(EDITOR’S NOTE: To access the Rick Gosselin interview, click on the following attachment: Ep 67: Pro Football HOF Talk w/ Rick Gosselin | Spreaker)

There is nothing more difficult for Pro Football Hall-of-Fame voters than choosing a senior candidate each year … and I’m not talking about the 49 voters who comprise the Hall’s board of selectors. I’m talking about the nine who make up its senior committee.

Their job is to sift through dozens of qualified finalists, then choose one for induction – which they’ll do next Tuesday. And if that sounds difficult, wait until you hear our Rick Gosselin on the latest “Eye Test for Two” podcast (fullpressradio.com). He’s been a Hall-of-Fame voter for 26 years, is a member of the senior and contributor committees and is beyond frustrated.

“I’ve got a list,” he said, “of 108 players that I think had careers worthy of Hall-of-Fame discussion … and of the 108 we get to talk about 15 each year and pick one. Of that 108, 94 have never been finalists. (We) mention 58 all-decade players (in the senior pool); 53 have never been discussed, including four first-team all-decade players.

“There are two members of the 50th anniversary team on my list that have never been discussed. There’s a member of the 100th anniversary team on my list that has never been discussed. There are eight five-time first-team All-Pros on my list, and how impressive is that? Well, Charles Woodson was a three-time first-team All-Pro.”

Woodson was a first-ballot choice to the Hall’s Class of 2021.

I think you get the idea. Among those overlooked, Gosselin mentioned two former Rams’ stars, linebacker Maxie Baughan and defensive back Eddie Meador. Baughan went to nine Pro Bowls in the 10 years of the 1960s, more than any of the five all-decade linebackers from that era. Yet he’s never been discussed. Meador was an all-decade choice (1960s) who still holds Rams’ records for career interceptions, fumble recoveries and blocked kicks. He, too, has never been discussed as a finalist.

“It’s really frustrating to see all this talent,” said Gosselin, “and then be able to pick just one. When we get out of the meeting I feel worse for the 14 guys we didn’t pick than I do feel good for the one guy we did pick. Because those 14 …they’ve got to go back and wait another year -- and many of them are in their third, fourth or fifth decades of waiting.”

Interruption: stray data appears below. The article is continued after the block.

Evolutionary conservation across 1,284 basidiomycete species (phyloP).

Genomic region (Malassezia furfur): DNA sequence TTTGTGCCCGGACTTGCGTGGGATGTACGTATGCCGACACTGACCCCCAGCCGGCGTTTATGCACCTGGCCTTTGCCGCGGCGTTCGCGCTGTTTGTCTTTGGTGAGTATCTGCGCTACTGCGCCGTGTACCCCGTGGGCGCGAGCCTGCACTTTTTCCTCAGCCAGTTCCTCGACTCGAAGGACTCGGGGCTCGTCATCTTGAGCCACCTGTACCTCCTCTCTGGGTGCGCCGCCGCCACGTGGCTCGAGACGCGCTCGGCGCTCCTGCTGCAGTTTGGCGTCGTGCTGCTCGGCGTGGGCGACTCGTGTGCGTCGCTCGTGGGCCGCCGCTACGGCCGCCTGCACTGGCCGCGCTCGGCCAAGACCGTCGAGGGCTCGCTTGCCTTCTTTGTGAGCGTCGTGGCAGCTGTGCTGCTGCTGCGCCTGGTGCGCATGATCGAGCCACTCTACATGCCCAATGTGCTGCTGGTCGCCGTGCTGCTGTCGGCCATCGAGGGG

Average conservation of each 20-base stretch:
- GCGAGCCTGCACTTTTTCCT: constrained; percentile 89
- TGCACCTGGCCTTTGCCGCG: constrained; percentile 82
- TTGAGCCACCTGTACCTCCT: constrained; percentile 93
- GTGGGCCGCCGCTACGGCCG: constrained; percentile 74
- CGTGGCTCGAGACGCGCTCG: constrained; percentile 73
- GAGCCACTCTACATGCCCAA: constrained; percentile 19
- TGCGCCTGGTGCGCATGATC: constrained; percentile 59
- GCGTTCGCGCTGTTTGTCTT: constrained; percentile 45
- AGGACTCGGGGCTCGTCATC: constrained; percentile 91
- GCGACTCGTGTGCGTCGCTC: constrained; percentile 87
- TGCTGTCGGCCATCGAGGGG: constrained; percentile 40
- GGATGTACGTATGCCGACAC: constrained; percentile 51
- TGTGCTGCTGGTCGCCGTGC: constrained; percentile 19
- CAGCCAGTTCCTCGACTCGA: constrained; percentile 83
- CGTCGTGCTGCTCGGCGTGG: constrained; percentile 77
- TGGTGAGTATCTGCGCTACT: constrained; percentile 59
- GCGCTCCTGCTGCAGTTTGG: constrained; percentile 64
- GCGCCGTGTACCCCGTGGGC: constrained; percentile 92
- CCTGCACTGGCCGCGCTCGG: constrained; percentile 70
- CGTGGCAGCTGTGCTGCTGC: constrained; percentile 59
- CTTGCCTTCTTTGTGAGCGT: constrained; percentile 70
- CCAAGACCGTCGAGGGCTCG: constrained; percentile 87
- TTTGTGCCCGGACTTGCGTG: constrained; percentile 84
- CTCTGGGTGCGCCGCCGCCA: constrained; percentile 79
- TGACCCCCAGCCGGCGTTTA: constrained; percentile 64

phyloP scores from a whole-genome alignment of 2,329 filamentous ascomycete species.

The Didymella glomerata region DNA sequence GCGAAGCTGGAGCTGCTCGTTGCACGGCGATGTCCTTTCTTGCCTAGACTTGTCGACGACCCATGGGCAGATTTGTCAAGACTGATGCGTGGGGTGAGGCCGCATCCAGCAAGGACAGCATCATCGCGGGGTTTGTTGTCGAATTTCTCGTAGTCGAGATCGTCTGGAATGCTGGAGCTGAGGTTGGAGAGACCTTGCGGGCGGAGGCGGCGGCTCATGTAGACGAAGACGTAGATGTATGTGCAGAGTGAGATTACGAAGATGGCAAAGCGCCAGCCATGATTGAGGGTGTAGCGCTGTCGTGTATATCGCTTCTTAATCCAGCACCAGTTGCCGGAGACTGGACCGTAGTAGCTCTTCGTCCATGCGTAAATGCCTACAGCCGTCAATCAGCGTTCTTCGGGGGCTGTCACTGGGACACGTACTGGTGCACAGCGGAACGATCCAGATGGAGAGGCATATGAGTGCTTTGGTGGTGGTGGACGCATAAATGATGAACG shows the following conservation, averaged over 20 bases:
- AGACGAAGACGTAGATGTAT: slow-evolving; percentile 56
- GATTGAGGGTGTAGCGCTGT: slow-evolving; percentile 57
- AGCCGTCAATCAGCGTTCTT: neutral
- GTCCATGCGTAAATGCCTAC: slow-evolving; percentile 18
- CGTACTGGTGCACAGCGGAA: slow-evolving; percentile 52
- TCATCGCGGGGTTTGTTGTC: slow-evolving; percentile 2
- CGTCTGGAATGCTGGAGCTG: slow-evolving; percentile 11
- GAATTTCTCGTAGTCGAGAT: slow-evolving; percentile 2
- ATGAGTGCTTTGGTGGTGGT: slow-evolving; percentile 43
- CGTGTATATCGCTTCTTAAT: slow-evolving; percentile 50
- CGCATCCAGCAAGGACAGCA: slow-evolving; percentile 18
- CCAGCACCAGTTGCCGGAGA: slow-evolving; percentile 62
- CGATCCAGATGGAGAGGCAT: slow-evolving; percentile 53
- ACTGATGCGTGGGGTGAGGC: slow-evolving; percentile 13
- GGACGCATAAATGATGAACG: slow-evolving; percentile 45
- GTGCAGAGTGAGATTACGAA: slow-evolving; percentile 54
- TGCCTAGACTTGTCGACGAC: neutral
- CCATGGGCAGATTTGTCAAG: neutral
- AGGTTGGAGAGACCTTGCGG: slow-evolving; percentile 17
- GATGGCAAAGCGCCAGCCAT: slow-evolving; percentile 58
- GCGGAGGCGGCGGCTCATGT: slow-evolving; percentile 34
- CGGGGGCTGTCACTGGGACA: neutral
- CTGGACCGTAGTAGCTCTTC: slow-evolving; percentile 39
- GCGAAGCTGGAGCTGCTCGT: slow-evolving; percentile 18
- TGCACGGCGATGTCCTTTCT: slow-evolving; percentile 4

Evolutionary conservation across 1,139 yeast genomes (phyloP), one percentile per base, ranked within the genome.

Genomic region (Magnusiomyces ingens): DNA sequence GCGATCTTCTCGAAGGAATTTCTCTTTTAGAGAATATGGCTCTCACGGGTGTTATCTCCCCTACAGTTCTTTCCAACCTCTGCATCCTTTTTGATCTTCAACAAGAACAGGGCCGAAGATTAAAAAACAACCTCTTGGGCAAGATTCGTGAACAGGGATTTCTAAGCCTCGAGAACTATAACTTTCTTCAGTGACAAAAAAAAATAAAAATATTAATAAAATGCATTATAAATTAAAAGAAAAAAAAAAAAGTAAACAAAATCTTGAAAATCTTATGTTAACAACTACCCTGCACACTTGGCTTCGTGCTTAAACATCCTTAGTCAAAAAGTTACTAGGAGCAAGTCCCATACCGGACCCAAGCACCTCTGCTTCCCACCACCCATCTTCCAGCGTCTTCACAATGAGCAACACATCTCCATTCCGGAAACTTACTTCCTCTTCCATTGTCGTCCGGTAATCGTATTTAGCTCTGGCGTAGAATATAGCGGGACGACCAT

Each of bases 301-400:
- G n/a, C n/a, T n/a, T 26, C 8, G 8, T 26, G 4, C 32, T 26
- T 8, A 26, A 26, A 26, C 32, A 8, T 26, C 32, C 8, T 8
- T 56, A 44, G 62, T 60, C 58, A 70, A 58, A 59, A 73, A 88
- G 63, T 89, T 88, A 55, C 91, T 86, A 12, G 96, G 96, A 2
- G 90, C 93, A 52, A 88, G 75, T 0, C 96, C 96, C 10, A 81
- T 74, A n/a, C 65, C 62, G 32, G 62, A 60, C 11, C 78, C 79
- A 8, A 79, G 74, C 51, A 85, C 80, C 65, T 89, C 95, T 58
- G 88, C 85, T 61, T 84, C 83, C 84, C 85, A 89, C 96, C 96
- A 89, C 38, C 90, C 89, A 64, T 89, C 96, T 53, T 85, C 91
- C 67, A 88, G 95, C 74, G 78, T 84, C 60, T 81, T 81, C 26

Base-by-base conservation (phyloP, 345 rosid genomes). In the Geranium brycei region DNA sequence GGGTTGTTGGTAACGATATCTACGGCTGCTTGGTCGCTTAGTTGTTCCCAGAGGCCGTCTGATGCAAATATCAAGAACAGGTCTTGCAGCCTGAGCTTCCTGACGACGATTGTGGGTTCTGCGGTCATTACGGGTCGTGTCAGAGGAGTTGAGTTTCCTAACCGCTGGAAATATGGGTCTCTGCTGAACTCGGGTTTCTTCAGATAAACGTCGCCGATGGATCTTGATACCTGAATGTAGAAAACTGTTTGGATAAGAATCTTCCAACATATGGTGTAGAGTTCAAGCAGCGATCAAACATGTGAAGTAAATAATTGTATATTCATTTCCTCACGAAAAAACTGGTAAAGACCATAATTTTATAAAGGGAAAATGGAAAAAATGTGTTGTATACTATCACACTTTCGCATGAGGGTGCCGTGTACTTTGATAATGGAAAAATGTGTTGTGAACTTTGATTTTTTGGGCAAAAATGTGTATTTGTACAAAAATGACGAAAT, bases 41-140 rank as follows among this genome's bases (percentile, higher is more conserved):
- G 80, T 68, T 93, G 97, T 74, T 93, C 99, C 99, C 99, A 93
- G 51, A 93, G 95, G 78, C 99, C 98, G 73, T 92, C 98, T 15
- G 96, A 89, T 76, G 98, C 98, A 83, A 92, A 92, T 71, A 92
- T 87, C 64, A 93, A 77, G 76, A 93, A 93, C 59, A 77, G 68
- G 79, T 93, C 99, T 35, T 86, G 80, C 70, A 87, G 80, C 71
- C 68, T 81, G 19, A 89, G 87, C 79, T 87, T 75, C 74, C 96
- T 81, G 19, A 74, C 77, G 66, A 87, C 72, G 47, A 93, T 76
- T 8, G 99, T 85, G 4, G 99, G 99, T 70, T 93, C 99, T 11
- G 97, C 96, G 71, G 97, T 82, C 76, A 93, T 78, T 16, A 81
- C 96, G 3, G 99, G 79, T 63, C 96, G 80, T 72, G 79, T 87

Now you know why Hall voters commonly refer to the senior pool as “the abyss.” It’s deep, it’s talented and it’s unforgiving.

Exhibit A: Former Green Bay star Jerry Kramer. The only guard chosen to the NFL’s 50th anniversary team, he waited 45 years to be inducted into Canton. Exhibit B: Raiders’ punter Ray Guy. Named to the 75th and 100th anniversary teams, he waited 24 years to reach the Hall. Exhibit C: Return specialist Billy “White Shoes” Johnson. Named to the 75th and 100th anniversary teams, he’s still waiting to have his name discussed.

Yes, it’s a problem that needs to be corrected, and it’s one the Hall must address. But how? Gosselin has an idea, and here’s hoping Canton is listening.

“If I had my druthers as a way to clean it up,” he said, “I’d have three a year for the next ten years. That would put a dent in the senior pool and kinda ease up the logjam. It still wouldn’t solve all the issues because more players are going in the senior pool every year, but it would be a start.”

Correct. But don’t count on it happening. Following the 10 seniors in the Centennial Class of 2020, the Hall reduced the annual allotment to one annually from 2021-24 so it could create a separate coaches category. It’s unclear what happens in 2025, but the hope is that the Hall returns to two senior candidates per year as was the case in 2004-14.

Clearly, something must be done to correct a nagging issue. If not, an overabundance of qualified seniors disappear without gaining the recognition they deserve, and that's not just wrong.

It's a disgrace.